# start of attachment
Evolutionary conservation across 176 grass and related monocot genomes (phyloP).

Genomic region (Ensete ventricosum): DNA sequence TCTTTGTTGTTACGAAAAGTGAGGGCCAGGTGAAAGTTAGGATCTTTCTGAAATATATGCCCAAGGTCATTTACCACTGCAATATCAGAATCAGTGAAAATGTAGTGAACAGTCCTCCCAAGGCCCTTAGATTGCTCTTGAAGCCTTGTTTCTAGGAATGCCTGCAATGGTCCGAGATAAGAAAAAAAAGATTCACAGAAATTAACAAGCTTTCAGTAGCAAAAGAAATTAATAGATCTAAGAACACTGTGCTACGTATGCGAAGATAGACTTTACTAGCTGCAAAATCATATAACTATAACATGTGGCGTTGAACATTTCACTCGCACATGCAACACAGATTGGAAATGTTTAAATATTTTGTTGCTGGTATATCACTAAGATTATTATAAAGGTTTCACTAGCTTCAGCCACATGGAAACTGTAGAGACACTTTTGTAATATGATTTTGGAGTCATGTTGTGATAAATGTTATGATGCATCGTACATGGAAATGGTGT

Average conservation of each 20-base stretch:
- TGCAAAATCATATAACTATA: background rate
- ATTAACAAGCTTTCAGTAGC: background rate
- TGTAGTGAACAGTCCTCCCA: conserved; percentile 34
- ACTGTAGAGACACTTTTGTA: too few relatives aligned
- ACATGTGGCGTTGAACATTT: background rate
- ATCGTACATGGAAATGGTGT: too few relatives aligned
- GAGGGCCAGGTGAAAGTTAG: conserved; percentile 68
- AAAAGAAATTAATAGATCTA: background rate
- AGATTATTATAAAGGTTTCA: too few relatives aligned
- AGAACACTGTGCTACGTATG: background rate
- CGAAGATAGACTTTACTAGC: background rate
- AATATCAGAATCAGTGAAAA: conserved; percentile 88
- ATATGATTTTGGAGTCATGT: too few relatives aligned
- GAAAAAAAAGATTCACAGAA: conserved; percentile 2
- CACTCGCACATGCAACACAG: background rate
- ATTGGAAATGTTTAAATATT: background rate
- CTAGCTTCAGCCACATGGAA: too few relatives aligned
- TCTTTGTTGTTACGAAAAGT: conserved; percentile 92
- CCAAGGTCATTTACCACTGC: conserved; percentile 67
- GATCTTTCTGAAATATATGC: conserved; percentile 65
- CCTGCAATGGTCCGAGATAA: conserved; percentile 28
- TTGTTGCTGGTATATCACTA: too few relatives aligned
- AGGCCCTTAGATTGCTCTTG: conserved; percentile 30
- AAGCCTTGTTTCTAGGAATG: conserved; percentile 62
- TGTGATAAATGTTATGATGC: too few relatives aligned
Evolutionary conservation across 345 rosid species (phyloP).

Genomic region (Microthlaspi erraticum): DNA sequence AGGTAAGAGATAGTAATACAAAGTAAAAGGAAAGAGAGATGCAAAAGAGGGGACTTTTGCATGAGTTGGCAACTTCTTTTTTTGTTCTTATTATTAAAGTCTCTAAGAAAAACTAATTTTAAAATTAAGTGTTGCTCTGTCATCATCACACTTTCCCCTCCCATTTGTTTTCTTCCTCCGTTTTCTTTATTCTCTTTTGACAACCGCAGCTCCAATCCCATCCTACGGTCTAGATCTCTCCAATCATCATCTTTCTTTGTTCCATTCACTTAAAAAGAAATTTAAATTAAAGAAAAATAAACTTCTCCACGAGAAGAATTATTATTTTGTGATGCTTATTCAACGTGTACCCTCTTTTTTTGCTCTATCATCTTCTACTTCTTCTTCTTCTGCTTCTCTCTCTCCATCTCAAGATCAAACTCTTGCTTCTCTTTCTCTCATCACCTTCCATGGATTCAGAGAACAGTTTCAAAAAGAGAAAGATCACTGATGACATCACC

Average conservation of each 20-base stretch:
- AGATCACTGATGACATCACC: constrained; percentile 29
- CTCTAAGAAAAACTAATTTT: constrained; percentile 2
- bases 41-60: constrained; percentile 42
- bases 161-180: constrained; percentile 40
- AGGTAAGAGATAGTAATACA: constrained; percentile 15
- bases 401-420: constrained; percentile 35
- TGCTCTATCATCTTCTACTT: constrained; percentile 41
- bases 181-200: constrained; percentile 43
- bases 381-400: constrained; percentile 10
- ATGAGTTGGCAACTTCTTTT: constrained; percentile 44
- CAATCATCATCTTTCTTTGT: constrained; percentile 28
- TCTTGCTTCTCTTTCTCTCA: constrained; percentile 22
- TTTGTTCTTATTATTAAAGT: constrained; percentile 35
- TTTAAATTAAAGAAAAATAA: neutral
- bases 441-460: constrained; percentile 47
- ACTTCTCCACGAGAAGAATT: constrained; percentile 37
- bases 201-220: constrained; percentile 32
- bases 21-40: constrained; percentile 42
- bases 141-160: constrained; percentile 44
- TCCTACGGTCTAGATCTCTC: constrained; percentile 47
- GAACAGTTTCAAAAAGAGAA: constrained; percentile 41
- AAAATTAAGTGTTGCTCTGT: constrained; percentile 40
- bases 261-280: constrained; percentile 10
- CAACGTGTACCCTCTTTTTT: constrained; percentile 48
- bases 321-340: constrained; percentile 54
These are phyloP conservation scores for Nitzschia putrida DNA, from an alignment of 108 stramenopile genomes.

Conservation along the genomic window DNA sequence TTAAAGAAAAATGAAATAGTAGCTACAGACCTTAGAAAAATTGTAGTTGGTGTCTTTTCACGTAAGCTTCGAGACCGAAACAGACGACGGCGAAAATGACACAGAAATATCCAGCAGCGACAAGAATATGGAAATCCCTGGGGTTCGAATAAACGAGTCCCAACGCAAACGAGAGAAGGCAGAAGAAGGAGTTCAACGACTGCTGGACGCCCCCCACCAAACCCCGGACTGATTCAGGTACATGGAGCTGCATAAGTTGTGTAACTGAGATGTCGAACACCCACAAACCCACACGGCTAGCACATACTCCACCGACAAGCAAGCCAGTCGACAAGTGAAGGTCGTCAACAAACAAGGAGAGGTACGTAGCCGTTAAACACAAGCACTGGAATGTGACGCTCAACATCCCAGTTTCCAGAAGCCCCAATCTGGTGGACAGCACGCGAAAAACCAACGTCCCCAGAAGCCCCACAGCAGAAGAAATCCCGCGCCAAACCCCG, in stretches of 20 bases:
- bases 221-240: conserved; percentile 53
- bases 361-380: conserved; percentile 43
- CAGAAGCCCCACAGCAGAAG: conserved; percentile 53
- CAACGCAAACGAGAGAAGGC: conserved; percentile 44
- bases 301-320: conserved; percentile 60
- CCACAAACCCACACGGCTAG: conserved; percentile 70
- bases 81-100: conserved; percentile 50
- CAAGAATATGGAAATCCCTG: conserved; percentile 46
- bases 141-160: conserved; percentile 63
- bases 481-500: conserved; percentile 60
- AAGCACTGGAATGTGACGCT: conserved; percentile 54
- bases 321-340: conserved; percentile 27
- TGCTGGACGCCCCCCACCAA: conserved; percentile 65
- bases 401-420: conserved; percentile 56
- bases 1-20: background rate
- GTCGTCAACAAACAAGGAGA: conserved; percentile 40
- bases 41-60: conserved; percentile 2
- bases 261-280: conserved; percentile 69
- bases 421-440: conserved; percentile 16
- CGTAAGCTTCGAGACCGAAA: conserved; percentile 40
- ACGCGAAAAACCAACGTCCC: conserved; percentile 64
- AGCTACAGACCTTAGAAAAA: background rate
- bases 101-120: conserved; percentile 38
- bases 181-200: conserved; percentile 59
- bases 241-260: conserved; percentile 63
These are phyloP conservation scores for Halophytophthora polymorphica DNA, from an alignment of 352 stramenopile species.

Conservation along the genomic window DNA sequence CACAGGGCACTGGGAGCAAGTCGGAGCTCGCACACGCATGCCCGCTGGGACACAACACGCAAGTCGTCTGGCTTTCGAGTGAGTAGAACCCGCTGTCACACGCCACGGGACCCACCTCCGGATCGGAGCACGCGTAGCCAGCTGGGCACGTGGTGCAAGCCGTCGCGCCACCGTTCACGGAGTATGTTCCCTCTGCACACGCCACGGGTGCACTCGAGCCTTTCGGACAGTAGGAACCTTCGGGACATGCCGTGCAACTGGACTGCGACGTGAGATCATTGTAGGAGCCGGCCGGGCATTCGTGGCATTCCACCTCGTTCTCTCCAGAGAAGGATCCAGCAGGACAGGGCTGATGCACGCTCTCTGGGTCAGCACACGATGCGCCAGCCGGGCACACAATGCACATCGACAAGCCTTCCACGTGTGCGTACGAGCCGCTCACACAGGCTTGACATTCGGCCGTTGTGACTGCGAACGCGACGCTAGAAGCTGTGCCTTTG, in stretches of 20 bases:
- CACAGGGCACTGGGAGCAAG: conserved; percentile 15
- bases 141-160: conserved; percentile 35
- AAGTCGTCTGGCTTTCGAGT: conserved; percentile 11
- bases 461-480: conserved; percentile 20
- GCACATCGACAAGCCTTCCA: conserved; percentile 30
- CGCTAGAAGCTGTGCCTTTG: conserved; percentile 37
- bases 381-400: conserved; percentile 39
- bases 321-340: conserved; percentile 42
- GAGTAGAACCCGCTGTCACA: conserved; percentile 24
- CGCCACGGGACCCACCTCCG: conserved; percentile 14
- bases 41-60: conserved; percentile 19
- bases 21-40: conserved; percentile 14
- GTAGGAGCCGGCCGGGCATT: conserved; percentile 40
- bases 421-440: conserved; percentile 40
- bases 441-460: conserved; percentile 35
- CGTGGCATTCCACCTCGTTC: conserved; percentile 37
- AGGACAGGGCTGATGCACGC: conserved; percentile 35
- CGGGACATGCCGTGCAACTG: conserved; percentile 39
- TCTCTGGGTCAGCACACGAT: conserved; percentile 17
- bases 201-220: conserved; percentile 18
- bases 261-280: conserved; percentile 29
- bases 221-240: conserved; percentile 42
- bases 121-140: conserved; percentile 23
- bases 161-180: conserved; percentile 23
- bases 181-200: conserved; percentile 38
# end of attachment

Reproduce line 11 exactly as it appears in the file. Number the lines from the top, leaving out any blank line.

- AAAAGAAATTAATAGATCTA: background rate